Did you know that total farm production nearly tripled between 1948 and 2017? Even as land and labor used in farming declined, innovations in animal and crop genetics, chemicals, equipment and farm organization have enabled continuing growth in farm output. USDA’s Economic Research Service’s Agricultural Productivity in the U.S. data product provides estimates of the growth and relative levels of U.S. agricultural productivity.
Total Factor Productivity (TFP) growth is a measure of the rate of growth of total output relative to the rate of growth of total inputs. Total output comprises the aggregate of farm production including crops, livestock and livestock products, and associated services, whereas total inputs comprise land, labor, physical capital, and intermediate inputs such as fertilizers, pesticides, energy, and custom services.
From 1948 to 2017, TFP increased at an annual rate of 1.47%. This growth was made possible by a surge in total output at a growth rate of 1.53% per year while holding total inputs nearly constant; inputs increased at just 0.07% per year, even after accounting for changes in their quality. Agriculture stands out among U.S. industries, both because TFP growth is much higher than the average for all U.S. industries, and because input growth accounts for almost none of output growth.
The substantial increase in total agricultural production can be attributed to the advent of new technologies, innovations, and process improvements in the farm sector. These range from improved seed varieties, genetic enhancement in livestock, advanced machinery that comes equipped with global positioning systems, and robotics, among other innovations.
This has enabled a production system that requires considerably less of traditional inputs such as land and labor. Between 1948 and 2017, labor and land inputs declined by 76 and 28 percent, respectively, while intermediate goods, such as energy, agricultural chemicals, purchased services, and other materials grew by 133 percent.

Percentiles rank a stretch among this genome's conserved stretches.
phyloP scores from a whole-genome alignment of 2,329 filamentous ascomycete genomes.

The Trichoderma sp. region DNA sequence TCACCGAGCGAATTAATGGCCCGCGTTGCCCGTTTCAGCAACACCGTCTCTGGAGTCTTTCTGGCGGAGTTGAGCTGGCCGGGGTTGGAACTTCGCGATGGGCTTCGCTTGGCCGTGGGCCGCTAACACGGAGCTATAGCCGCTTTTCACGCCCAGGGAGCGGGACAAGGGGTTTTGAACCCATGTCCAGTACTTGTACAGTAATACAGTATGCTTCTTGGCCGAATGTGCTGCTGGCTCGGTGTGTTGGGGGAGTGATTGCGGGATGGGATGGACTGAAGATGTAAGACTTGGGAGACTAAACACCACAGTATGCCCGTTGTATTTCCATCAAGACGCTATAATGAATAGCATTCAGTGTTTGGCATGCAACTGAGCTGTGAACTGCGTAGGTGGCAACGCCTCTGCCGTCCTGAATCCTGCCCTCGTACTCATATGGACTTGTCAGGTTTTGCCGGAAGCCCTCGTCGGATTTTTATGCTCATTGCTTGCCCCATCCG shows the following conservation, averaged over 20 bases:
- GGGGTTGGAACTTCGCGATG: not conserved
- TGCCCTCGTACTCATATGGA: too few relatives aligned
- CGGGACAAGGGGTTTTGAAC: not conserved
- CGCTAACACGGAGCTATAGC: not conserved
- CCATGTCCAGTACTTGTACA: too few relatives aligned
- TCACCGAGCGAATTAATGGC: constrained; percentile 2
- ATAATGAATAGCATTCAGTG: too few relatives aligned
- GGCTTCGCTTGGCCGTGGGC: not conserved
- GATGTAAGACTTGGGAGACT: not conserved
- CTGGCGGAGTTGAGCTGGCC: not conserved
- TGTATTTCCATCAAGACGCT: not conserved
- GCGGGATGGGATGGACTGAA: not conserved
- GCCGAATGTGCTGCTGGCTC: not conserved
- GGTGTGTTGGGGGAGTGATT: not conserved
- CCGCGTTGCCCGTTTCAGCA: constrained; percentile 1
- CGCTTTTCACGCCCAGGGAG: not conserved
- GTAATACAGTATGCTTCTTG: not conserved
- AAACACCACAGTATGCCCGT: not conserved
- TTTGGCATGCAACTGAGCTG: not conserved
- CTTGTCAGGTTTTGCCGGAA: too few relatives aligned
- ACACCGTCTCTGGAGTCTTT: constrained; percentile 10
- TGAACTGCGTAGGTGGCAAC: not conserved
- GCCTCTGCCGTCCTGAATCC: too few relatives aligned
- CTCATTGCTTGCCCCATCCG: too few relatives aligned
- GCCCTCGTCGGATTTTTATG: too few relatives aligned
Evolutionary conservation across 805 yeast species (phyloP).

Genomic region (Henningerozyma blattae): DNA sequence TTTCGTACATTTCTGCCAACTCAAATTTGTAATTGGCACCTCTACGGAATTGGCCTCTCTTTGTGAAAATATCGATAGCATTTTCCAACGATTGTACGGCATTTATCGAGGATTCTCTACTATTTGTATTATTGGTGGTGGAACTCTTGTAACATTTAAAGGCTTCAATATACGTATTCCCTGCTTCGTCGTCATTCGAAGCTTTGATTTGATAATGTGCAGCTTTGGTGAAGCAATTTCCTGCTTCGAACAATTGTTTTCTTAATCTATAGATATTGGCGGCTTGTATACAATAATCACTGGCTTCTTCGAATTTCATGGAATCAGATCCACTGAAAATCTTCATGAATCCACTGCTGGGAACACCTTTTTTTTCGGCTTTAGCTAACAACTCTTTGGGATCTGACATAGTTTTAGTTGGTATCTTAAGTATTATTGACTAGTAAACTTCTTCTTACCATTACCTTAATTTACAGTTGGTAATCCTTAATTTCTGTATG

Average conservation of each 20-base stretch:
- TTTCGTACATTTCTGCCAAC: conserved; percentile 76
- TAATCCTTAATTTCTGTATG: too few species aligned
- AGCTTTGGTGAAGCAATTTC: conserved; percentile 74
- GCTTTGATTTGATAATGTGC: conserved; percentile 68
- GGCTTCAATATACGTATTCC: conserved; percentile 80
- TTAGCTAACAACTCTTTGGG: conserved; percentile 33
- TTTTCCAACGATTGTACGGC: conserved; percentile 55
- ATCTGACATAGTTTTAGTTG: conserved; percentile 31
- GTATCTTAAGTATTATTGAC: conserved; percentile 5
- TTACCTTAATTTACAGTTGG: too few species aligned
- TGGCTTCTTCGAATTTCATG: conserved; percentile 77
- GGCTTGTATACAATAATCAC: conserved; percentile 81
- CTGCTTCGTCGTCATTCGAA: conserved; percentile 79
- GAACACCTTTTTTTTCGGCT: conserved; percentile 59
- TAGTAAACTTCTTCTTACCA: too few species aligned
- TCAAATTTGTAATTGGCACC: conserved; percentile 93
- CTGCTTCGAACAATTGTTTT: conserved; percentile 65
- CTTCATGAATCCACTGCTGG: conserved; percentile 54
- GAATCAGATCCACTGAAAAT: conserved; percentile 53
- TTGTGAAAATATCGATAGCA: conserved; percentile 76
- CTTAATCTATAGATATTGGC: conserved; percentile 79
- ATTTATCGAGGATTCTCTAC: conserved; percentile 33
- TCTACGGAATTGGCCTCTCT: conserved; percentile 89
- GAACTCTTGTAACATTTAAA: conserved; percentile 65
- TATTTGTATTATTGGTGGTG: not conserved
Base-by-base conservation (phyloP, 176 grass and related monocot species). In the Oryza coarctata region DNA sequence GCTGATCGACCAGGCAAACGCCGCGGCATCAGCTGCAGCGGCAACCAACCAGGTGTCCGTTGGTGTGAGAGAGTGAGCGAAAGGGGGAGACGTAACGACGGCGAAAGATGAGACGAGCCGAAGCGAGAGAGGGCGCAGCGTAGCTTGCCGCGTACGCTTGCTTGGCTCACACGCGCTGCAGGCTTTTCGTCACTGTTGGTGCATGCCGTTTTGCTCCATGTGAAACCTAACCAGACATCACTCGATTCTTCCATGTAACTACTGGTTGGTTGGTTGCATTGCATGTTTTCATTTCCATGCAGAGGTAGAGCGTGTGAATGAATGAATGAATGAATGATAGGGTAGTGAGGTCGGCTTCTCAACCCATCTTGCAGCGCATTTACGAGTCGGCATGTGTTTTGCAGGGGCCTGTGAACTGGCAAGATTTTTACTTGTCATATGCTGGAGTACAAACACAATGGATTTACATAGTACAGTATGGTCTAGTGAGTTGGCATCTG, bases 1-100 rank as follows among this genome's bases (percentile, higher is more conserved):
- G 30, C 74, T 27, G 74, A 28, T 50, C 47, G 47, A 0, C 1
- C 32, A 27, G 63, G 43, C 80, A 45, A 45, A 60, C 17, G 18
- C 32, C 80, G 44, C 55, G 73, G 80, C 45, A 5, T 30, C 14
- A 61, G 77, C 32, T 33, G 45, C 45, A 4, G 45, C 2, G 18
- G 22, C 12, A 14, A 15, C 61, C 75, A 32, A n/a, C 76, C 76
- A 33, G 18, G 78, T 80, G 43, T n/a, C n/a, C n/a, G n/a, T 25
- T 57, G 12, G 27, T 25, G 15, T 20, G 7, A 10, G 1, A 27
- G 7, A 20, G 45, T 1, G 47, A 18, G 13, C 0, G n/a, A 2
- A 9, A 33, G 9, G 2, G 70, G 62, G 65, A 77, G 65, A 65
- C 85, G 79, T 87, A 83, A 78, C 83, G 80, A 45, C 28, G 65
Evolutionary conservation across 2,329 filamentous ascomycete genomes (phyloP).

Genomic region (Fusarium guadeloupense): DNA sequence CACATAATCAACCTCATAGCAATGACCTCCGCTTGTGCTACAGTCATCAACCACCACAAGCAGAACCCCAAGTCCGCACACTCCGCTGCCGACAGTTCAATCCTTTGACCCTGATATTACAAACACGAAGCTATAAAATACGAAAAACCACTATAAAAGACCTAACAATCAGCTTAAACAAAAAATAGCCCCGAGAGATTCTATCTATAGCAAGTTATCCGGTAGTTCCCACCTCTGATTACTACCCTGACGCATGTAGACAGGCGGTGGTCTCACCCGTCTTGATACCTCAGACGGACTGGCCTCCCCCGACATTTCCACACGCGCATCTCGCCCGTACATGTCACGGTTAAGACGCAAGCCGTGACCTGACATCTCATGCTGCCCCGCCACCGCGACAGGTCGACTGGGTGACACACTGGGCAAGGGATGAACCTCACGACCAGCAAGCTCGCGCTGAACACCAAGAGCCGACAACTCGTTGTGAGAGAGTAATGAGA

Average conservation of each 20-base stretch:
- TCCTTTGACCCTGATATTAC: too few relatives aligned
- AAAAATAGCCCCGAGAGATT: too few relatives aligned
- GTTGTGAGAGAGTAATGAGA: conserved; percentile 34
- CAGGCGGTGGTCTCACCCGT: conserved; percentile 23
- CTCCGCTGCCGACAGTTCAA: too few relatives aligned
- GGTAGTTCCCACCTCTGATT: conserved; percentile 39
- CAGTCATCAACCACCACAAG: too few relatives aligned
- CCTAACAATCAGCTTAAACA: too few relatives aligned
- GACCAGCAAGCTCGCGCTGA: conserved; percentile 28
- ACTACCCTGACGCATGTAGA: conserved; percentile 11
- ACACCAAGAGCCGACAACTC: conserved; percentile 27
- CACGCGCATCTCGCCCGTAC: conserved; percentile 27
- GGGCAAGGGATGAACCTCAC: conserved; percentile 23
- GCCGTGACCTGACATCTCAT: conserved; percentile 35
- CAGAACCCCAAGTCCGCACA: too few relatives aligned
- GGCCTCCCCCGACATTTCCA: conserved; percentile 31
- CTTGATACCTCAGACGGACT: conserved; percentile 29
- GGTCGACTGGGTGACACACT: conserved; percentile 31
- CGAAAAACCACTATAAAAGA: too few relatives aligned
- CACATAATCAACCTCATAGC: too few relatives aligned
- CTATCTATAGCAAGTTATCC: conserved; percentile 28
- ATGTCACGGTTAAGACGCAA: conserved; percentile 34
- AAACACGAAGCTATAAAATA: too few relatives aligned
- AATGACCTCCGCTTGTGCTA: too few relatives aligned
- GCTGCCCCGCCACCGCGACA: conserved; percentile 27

TFP estimates may fluctuate from year-to-year – reflecting transitive events, such as bad weather or oil shocks – but usually return to long-term trend growth as has happened in recent years. High growth in agricultural TFP has allowed us to continue producing more food to feed a growing population, while shifting land and labor to other sectors of the economy.
ERS research has found that TFP growth has been driven by a continuing series of biological, chemical, mechanical, and organizational innovations, which have themselves been the result of investments in public and private agricultural research. Successful innovations have spread rapidly across the farm sector, aided by a system of public extension and private service providers who deliver information and expertise to farmers.
ERS research continues to inform this topic, via our periodic reports. For more information, including a summary of recent findings, see the ERS Agricultural Productivity in the U.S. data product.